Global Genetic Stock Structure of the Copper (Carcharhinus brachyurus) and Dusky Sharks (Carcharhinus obscurus): Interspecific Comparisons and Implications for Management

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Benavides, Martin Tomas
The Graduate School, Stony Brook University: Stony Brook, NY.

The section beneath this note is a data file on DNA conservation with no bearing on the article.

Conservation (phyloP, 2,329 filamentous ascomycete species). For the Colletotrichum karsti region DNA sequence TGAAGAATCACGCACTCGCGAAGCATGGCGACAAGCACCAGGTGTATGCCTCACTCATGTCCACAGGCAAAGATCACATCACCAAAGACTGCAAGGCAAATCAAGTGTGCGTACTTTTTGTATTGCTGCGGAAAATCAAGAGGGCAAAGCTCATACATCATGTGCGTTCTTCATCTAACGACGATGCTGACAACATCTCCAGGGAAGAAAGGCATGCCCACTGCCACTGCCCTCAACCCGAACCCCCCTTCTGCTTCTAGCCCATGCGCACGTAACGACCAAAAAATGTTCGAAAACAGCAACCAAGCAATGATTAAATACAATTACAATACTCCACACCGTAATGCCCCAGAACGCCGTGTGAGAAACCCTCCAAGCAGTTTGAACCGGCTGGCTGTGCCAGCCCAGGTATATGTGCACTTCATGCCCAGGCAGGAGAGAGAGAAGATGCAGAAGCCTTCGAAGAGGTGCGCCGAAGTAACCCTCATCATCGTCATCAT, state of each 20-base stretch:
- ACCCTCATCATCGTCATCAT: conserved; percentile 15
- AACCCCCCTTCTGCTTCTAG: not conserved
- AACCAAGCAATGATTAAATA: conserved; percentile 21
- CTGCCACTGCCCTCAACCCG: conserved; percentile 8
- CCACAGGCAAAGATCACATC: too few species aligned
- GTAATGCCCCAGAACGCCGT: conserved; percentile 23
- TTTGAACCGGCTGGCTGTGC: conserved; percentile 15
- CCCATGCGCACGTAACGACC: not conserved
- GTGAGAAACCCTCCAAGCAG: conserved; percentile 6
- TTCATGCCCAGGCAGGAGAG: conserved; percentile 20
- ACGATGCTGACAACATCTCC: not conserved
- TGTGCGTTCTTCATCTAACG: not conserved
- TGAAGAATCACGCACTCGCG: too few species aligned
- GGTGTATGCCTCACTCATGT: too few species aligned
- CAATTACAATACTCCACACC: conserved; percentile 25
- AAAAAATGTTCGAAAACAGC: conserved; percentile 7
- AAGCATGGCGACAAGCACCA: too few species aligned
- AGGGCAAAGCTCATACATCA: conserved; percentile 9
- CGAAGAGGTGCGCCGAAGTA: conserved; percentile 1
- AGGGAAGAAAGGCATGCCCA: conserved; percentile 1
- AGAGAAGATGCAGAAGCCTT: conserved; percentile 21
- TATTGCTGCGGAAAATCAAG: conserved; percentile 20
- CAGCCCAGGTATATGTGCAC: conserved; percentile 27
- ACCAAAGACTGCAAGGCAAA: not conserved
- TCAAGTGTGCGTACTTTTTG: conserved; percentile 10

Genetic stock structure information is needed to help delineate management units and monitor trade in sharks, many of which are heavily exploited and declining. Among these, the copper (Carcharhinus brachyurus) and dusky sharks (Carcharhinus obscurus) are considered some of the most vulnerable to overexploitation, given their K-selected life history strategy. The International Union for the Conservation of Nature (IUCN) categorizes the copper shark as “Near-Threatened” globally and the dusky shark as “Vulnerable” globally, with the Northwest Atlantic-Gulf of Mexico population qualifying for “Endangered.” Global mitochondrial stock structure is assessed for both C. brachyurus and C. obscurus by analyzing part of the mitochondrial control region (mtCR). Samples from 120 copper sharks and 255 dusky sharks were obtained from 8 geographically dispersed locations. For C. brachyurus, I found 20 mtCR haplotypes and detected significant genetic structure between three sampling areas that were separated by oceanic expanses: “Australia/New Zealand (ANZ),” ; “Africa (AFR)” and “Peru (PER)” (ΦST = 0.95, p < 0.000001). For C. obscurus, I found 25 mtCR haplotypes and detected significant genetic structure between three sampling areas: “U.S. Atlantic (USATL)”, “South Africa (SAF)” and “Australia (AUS)” (ΦST = 0.55, p < 0.000001). Copper sharks showed a major phylogeographic discontinuity between Africa and the two Pacific poulations, which indicates an absence of female-mediated gene flow for millions of years. Dusky shark analysis suggested some recent female-mediated gene flow between SAF and AUS, but not between either of these locations and USATL. Preliminary evidence supports structure between USATL and Southwest Atlantic (Brazil) C. obscurus, suggesting that replenishment of the collapsed USATL population via immigration of females from elsewhere is unlikely. Mixed Stock Analysis (MSA) simulations showed that reconstruction of the relative contributions of sampling areas to shark fins in trade is possible using mtCR sequences. Once global genetic stock structure of these species is fully resolved, region-specific reconstruction of landings from genetic surveys of Asian fin markets will be possible.